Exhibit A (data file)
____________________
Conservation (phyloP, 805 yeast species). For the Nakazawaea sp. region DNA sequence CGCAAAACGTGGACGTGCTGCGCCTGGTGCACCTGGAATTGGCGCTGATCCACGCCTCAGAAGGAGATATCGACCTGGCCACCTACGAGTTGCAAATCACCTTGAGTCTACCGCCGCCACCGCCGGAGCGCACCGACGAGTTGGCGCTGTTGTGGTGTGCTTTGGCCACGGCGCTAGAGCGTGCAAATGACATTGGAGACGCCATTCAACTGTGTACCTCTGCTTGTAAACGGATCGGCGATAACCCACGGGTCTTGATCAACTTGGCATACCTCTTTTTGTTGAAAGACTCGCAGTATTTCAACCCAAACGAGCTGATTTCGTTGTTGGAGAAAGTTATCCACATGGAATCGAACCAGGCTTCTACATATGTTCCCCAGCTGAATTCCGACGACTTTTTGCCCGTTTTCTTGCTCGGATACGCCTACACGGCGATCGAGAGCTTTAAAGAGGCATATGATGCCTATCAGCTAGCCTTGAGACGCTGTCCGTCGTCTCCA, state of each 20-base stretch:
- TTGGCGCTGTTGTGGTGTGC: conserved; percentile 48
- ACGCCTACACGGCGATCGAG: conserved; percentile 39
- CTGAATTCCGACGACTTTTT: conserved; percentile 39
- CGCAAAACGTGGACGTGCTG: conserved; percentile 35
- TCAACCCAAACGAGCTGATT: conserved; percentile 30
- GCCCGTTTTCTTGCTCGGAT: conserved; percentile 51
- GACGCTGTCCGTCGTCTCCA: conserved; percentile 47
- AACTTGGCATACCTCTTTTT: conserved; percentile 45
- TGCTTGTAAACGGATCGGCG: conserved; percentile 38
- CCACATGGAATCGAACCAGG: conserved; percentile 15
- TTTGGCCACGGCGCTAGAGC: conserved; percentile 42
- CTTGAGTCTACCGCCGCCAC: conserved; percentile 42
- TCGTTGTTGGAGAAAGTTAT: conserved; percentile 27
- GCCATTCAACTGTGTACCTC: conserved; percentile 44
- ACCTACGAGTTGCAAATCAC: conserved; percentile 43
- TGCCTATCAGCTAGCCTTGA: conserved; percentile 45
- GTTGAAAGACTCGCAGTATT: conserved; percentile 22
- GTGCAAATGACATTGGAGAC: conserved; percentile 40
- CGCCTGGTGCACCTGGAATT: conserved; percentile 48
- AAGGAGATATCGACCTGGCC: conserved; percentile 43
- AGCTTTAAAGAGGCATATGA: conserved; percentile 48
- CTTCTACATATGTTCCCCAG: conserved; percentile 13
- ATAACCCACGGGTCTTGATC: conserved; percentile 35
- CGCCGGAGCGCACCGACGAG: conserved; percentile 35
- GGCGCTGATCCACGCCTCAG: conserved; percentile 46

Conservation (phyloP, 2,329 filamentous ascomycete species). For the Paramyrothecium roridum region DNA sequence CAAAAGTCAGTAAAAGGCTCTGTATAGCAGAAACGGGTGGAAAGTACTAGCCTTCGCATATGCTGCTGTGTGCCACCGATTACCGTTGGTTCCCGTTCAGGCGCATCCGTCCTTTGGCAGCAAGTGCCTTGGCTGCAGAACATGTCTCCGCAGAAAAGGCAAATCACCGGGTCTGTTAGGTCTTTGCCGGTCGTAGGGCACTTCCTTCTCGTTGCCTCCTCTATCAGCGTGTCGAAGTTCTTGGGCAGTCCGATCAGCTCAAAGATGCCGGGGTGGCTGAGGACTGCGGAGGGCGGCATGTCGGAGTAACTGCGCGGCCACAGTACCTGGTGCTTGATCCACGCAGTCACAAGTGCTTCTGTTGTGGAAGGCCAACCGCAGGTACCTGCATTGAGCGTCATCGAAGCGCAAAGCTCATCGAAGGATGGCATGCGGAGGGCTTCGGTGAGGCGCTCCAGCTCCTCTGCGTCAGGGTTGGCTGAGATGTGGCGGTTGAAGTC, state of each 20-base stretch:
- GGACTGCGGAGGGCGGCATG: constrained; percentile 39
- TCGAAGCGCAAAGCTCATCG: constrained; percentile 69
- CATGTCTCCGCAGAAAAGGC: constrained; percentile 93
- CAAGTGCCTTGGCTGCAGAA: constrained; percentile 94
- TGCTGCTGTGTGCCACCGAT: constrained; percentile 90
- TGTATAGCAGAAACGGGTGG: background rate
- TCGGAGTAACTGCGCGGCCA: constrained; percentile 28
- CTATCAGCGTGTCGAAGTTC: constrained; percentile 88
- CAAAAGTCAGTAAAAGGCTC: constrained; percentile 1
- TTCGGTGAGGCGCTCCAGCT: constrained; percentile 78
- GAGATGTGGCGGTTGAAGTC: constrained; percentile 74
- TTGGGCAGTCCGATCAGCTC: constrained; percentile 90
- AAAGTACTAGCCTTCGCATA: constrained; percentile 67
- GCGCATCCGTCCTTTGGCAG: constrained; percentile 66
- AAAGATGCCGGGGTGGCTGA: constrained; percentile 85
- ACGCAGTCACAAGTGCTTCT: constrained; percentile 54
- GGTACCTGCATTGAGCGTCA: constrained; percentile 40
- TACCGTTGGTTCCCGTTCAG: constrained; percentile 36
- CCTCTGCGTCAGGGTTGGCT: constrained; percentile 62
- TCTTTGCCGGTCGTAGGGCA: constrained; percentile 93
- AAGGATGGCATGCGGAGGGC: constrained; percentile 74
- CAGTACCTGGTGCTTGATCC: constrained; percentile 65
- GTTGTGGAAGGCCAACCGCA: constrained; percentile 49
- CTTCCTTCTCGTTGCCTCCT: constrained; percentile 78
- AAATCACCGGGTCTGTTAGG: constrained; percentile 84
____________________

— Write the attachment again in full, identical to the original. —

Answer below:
Conservation (phyloP, 805 yeast species). For the Nakazawaea sp. region DNA sequence CGCAAAACGTGGACGTGCTGCGCCTGGTGCACCTGGAATTGGCGCTGATCCACGCCTCAGAAGGAGATATCGACCTGGCCACCTACGAGTTGCAAATCACCTTGAGTCTACCGCCGCCACCGCCGGAGCGCACCGACGAGTTGGCGCTGTTGTGGTGTGCTTTGGCCACGGCGCTAGAGCGTGCAAATGACATTGGAGACGCCATTCAACTGTGTACCTCTGCTTGTAAACGGATCGGCGATAACCCACGGGTCTTGATCAACTTGGCATACCTCTTTTTGTTGAAAGACTCGCAGTATTTCAACCCAAACGAGCTGATTTCGTTGTTGGAGAAAGTTATCCACATGGAATCGAACCAGGCTTCTACATATGTTCCCCAGCTGAATTCCGACGACTTTTTGCCCGTTTTCTTGCTCGGATACGCCTACACGGCGATCGAGAGCTTTAAAGAGGCATATGATGCCTATCAGCTAGCCTTGAGACGCTGTCCGTCGTCTCCA, state of each 20-base stretch:
- TTGGCGCTGTTGTGGTGTGC: conserved; percentile 48
- ACGCCTACACGGCGATCGAG: conserved; percentile 39
- CTGAATTCCGACGACTTTTT: conserved; percentile 39
- CGCAAAACGTGGACGTGCTG: conserved; percentile 35
- TCAACCCAAACGAGCTGATT: conserved; percentile 30
- GCCCGTTTTCTTGCTCGGAT: conserved; percentile 51
- GACGCTGTCCGTCGTCTCCA: conserved; percentile 47
- AACTTGGCATACCTCTTTTT: conserved; percentile 45
- TGCTTGTAAACGGATCGGCG: conserved; percentile 38
- CCACATGGAATCGAACCAGG: conserved; percentile 15
- TTTGGCCACGGCGCTAGAGC: conserved; percentile 42
- CTTGAGTCTACCGCCGCCAC: conserved; percentile 42
- TCGTTGTTGGAGAAAGTTAT: conserved; percentile 27
- GCCATTCAACTGTGTACCTC: conserved; percentile 44
- ACCTACGAGTTGCAAATCAC: conserved; percentile 43
- TGCCTATCAGCTAGCCTTGA: conserved; percentile 45
- GTTGAAAGACTCGCAGTATT: conserved; percentile 22
- GTGCAAATGACATTGGAGAC: conserved; percentile 40
- CGCCTGGTGCACCTGGAATT: conserved; percentile 48
- AAGGAGATATCGACCTGGCC: conserved; percentile 43
- AGCTTTAAAGAGGCATATGA: conserved; percentile 48
- CTTCTACATATGTTCCCCAG: conserved; percentile 13
- ATAACCCACGGGTCTTGATC: conserved; percentile 35
- CGCCGGAGCGCACCGACGAG: conserved; percentile 35
- GGCGCTGATCCACGCCTCAG: conserved; percentile 46

Conservation (phyloP, 2,329 filamentous ascomycete species). For the Paramyrothecium roridum region DNA sequence CAAAAGTCAGTAAAAGGCTCTGTATAGCAGAAACGGGTGGAAAGTACTAGCCTTCGCATATGCTGCTGTGTGCCACCGATTACCGTTGGTTCCCGTTCAGGCGCATCCGTCCTTTGGCAGCAAGTGCCTTGGCTGCAGAACATGTCTCCGCAGAAAAGGCAAATCACCGGGTCTGTTAGGTCTTTGCCGGTCGTAGGGCACTTCCTTCTCGTTGCCTCCTCTATCAGCGTGTCGAAGTTCTTGGGCAGTCCGATCAGCTCAAAGATGCCGGGGTGGCTGAGGACTGCGGAGGGCGGCATGTCGGAGTAACTGCGCGGCCACAGTACCTGGTGCTTGATCCACGCAGTCACAAGTGCTTCTGTTGTGGAAGGCCAACCGCAGGTACCTGCATTGAGCGTCATCGAAGCGCAAAGCTCATCGAAGGATGGCATGCGGAGGGCTTCGGTGAGGCGCTCCAGCTCCTCTGCGTCAGGGTTGGCTGAGATGTGGCGGTTGAAGTC, state of each 20-base stretch:
- GGACTGCGGAGGGCGGCATG: constrained; percentile 39
- TCGAAGCGCAAAGCTCATCG: constrained; percentile 69
- CATGTCTCCGCAGAAAAGGC: constrained; percentile 93
- CAAGTGCCTTGGCTGCAGAA: constrained; percentile 94
- TGCTGCTGTGTGCCACCGAT: constrained; percentile 90
- TGTATAGCAGAAACGGGTGG: background rate
- TCGGAGTAACTGCGCGGCCA: constrained; percentile 28
- CTATCAGCGTGTCGAAGTTC: constrained; percentile 88
- CAAAAGTCAGTAAAAGGCTC: constrained; percentile 1
- TTCGGTGAGGCGCTCCAGCT: constrained; percentile 78
- GAGATGTGGCGGTTGAAGTC: constrained; percentile 74
- TTGGGCAGTCCGATCAGCTC: constrained; percentile 90
- AAAGTACTAGCCTTCGCATA: constrained; percentile 67
- GCGCATCCGTCCTTTGGCAG: constrained; percentile 66
- AAAGATGCCGGGGTGGCTGA: constrained; percentile 85
- ACGCAGTCACAAGTGCTTCT: constrained; percentile 54
- GGTACCTGCATTGAGCGTCA: constrained; percentile 40
- TACCGTTGGTTCCCGTTCAG: constrained; percentile 36
- CCTCTGCGTCAGGGTTGGCT: constrained; percentile 62
- TCTTTGCCGGTCGTAGGGCA: constrained; percentile 93
- AAGGATGGCATGCGGAGGGC: constrained; percentile 74
- CAGTACCTGGTGCTTGATCC: constrained; percentile 65
- GTTGTGGAAGGCCAACCGCA: constrained; percentile 49
- CTTCCTTCTCGTTGCCTCCT: constrained; percentile 78
- AAATCACCGGGTCTGTTAGG: constrained; percentile 84